DeGuerin v. United States, 214 F. Supp. 2d 726 (S.D. Tex. 2002)

US District Court for the Southern District of Texas - 214 F. Supp. 2d 726 (S.D. Tex. 2002)
August 5, 2002

214 F. Supp. 2d 726 (2002)

Dick DEGUERIN and Lewis Dickson, Plaintiffs,
v.
UNITED STATES of America, Defendant.

No. Civ.A. H-01-1053.

United States District Court, S.D. Texas, Houston Division.

August 5, 2002.

*727 *728 B. Daryl Bristow, Baker Botts, David Gerger, Foreman DeGeurin et al., Houston, TX, for Plaintiffs.

*729 Ralph F. Shilling, Jr., Dept. of Justice Tax Division, Dallas, TX, for Defendant.

 
MEMORANDUM AND ORDER

LAKE, District Judge.

Pending before the court are the Motion for Summary Judgment (Docket Entry No. 24) filed by Dick DeGuerin and Lewis Dickson (collectively "Plaintiffs") and the Motion for Summary Judgment (Docket Entry No. 19) filed by the United States of America. For the reasons stated below, both motions will be denied.

 
I. Background and Facts  
A. Overview

This case marks the culmination of a dispute between the parties that has been brewing for more than a decade. As will be discussed in more detail below, under Internal Revenue Code ("IRC") § 6050I, any person who in the course of trade or business receives more than $10,000 in cash must report to the Internal Revenue Service ("IRS"), among other things, the name, address, and taxpayer identification number of the person from whom the cash was received. 26 U.S.C. § 6050I(b) (2) (a). IRS Form 8300, "Report of Cash Payments Over $10,000 Received in a Trade or Business," is the vehicle by which this information must be transmitted to the IRS. 26 C.F.R. § 1.6050I-1(e) (2). Form 8300 requests the name of the person from whom the cash was received (hereinafter "payer"), and the name of the person on whose behalf the transaction was conducted (hereinafter "beneficiary"). (See, e.g., 1995 Form 8300, Docket Entry No. 24, Exhibit 76 at p. 188.)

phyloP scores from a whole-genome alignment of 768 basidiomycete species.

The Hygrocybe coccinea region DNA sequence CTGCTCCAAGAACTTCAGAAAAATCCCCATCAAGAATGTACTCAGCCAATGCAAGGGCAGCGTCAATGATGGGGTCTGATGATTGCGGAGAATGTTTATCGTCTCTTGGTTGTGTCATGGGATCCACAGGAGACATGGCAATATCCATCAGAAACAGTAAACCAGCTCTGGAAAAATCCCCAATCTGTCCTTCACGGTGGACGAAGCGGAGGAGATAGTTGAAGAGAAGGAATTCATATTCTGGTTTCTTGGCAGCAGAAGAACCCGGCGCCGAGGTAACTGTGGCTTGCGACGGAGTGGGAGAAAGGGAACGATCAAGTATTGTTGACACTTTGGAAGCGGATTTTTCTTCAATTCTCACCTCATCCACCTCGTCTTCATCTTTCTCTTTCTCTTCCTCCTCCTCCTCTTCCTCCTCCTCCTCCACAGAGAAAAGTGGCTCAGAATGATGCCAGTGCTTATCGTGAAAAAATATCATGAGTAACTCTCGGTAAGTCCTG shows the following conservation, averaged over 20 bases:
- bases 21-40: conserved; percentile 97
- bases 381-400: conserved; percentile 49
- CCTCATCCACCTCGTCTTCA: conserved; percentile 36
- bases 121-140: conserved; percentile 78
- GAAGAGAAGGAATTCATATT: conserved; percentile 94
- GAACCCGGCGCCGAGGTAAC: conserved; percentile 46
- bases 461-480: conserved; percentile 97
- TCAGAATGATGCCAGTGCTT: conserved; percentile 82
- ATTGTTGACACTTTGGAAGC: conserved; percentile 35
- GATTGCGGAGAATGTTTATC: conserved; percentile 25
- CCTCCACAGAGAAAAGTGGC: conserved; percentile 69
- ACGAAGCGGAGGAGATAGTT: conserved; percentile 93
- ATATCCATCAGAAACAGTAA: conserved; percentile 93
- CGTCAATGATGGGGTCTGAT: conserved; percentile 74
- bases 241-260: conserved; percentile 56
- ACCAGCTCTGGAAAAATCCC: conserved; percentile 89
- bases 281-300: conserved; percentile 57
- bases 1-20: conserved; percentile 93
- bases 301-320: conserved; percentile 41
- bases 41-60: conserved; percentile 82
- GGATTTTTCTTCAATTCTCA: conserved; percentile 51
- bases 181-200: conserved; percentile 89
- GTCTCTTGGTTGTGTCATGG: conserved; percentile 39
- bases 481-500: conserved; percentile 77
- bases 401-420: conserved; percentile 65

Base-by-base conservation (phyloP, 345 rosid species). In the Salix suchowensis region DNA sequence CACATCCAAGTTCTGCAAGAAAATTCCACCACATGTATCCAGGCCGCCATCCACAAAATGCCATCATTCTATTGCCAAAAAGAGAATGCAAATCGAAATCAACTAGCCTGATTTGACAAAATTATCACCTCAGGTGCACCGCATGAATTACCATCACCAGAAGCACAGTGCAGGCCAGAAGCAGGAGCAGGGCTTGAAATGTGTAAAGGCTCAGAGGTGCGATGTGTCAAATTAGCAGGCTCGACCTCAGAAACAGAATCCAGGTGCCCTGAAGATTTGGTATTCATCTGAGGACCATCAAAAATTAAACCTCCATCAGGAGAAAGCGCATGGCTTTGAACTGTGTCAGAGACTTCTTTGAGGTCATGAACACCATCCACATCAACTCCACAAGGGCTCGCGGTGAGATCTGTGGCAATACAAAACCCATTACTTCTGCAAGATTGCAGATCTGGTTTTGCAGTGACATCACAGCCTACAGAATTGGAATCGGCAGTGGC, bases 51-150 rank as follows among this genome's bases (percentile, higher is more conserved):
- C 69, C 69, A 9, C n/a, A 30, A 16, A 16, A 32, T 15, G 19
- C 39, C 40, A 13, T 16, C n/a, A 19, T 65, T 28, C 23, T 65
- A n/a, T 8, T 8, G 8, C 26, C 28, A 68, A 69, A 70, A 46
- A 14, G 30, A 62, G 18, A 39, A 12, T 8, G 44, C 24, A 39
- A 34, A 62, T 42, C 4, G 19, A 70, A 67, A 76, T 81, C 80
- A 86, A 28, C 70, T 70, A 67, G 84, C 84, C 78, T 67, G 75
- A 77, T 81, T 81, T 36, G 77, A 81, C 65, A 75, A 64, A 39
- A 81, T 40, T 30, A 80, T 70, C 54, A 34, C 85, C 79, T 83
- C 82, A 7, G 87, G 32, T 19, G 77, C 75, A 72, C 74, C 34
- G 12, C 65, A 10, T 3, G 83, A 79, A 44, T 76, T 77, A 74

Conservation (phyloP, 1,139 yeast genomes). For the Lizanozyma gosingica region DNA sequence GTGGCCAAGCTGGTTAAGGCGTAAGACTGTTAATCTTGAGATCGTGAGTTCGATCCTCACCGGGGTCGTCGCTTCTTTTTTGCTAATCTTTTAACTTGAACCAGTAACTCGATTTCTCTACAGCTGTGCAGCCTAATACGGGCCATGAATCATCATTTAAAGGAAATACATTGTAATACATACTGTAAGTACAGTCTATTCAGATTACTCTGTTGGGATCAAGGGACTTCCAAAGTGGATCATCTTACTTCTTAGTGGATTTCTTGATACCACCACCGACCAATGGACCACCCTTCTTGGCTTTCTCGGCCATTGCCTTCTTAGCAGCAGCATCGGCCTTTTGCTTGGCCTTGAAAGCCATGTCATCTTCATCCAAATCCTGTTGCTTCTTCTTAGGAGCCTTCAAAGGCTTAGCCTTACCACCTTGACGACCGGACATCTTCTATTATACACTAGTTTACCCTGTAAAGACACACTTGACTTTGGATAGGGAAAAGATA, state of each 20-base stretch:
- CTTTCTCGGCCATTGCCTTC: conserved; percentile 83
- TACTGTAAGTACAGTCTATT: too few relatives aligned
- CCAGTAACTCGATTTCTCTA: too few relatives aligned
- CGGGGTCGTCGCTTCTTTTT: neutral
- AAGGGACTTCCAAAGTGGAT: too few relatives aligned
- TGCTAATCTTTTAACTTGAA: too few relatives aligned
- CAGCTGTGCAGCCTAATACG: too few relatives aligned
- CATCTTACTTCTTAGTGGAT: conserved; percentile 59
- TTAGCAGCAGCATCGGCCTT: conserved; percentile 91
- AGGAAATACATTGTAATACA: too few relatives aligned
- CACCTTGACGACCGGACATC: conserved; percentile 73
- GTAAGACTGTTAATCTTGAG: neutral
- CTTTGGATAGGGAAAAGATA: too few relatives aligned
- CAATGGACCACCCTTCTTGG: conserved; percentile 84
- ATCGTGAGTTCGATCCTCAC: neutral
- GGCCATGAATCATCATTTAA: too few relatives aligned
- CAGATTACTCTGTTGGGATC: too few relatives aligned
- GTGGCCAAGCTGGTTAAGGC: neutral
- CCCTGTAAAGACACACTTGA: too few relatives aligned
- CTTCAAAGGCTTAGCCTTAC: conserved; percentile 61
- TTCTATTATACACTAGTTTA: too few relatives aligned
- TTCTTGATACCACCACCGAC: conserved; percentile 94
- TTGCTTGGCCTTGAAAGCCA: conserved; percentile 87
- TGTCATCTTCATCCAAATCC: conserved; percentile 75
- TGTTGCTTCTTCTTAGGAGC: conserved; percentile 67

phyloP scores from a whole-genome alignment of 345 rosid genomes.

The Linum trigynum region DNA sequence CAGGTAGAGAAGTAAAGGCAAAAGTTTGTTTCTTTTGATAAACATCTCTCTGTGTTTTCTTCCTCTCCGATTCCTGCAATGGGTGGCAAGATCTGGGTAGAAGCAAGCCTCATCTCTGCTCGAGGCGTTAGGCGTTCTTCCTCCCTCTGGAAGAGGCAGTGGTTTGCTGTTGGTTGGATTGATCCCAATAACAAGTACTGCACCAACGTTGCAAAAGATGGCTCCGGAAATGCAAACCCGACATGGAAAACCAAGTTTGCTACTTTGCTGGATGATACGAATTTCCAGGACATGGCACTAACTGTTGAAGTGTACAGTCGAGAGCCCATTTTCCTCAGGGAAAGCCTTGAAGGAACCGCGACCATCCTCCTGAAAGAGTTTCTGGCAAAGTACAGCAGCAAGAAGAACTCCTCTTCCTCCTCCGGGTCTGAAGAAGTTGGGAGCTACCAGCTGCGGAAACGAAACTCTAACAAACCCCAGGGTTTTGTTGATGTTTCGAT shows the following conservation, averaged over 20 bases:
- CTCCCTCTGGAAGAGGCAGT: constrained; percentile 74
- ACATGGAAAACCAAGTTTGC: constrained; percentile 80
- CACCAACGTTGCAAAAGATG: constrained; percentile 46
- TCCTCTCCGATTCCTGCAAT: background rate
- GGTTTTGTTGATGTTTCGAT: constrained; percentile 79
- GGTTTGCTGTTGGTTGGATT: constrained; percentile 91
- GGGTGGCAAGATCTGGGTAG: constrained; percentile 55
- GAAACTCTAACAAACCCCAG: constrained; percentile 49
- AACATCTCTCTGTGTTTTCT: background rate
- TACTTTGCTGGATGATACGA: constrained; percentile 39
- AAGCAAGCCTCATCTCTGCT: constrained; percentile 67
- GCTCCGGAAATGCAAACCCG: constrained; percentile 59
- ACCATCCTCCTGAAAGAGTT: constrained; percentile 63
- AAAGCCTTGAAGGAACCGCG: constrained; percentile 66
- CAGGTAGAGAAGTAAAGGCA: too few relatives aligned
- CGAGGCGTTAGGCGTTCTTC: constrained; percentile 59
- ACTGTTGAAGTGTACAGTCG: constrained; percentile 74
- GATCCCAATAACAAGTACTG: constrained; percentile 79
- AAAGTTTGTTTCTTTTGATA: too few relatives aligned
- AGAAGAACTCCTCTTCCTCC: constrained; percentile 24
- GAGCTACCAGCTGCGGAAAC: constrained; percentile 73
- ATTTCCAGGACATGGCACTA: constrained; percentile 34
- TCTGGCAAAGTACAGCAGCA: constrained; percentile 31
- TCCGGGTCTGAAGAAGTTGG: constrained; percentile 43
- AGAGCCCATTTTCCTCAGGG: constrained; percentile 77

This dispute involves penalties the IRS assessed against Plaintiffs for failing to include payer and beneficiary names on certain Form 8300s filed in 1995. The IRS contends that Plaintiffs "intentionally disregarded" their § 6050I filing obligations by failing to include the names. Plaintiffs argue that they should not be assessed penalties because at the time of filing they reasonably believed the names were protected from disclosure by the attorney-client privilege.

 
B. History of the Dispute Between the Parties

Dick DeGuerin and Lewis Dickson were partners in the law firm of DeGuerin & Dickson from 1982 to 1995. (DeGuerin Aff., Docket Entry No. 24, Exhibit 2 ¶ 3) Although the partnership dissolved in 1995, the two still practice law together, specializing in criminal defense work at both the trial and appellate levels. (DeGuerin Aff. ¶ 3) Over the years, Plaintiffs have been paid by or on behalf of their clients in cash amounts greater than $10,000 on a regular basis, necessitating the filing of an appreciable number of Form 8300s. In 1995 Plaintiffs filed a number of Form 8300s, nineteen of which were missing information (hereinafter the "1995 Form 8300s"). (1995 Form 8300s, Docket Entry No. 24, Exhibits 29, 76)